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The race for the White House in 1968 was a watershed event in American politics. In this compact and evenhanded narrative analysis, Lewis L. Gould shows how the events of 1968 changed the way Americans felt about politics and their leaders; how Republicans used the skills they brought to Richard Nixon's campaign to create a generation-long ascendancy in presidential politics; how Democrats, divided and torn after 1968, emerged as only crippled challengers for the White House throughout the 1970s and 1980s. Bitterness over racial issues and the Vietnam War that marked the 1968 election continued to shape national affairs. The election, Mr. Gould observes, accelerated an erosion of confidence in American institutions that has not yet reached a conclusion. In this lucid account he considers the phenomena of Eugene McCarthy and Robert Kennedy, the campaigns of Nixon, Hubert Humphrey, and George Wallace, and the extraordinary events of what McCarthy later called the "Hard Year."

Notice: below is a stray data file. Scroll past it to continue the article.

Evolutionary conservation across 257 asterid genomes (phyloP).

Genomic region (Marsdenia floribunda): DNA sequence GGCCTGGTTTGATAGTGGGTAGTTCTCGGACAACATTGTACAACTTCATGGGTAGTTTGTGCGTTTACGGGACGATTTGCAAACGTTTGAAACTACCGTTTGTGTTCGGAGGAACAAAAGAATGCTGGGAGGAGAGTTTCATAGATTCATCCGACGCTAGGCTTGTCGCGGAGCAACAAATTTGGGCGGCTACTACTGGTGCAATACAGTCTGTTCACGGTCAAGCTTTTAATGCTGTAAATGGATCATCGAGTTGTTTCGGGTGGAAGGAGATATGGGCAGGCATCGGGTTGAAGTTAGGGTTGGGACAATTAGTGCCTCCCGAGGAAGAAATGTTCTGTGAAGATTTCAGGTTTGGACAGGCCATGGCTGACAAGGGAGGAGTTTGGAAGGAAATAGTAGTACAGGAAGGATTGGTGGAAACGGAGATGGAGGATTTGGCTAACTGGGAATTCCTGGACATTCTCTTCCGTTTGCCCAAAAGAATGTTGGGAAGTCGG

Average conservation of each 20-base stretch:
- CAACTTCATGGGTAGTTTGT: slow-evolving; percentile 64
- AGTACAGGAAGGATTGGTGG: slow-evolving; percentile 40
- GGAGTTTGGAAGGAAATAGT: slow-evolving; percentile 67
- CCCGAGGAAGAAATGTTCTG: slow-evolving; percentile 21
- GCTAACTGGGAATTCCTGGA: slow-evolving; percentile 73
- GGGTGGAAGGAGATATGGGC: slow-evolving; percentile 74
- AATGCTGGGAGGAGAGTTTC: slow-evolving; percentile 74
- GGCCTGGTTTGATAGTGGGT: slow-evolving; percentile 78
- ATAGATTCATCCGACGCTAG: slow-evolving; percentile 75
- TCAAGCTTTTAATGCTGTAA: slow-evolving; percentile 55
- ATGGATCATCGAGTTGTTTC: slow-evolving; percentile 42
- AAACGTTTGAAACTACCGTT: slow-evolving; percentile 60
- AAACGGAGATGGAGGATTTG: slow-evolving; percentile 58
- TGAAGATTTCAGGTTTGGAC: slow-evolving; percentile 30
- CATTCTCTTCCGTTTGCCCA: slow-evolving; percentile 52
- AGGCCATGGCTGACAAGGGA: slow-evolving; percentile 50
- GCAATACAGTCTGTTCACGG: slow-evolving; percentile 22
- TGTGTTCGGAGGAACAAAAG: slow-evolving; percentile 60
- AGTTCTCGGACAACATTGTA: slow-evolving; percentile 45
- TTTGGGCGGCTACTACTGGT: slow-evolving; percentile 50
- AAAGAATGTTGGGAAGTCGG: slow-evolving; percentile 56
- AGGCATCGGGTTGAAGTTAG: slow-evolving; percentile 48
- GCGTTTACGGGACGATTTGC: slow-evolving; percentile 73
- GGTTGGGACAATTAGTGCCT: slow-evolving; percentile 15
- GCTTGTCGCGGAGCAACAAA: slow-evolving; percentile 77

Chapter 1: On the Eve of 1968
Chapter 2: The President Withdraws
Chapter 3: The Violent Spring
Chapter 4: Nixon's the One
Chapter 5: Democratic Disaster at Chicago
Chapter 6: October Surprises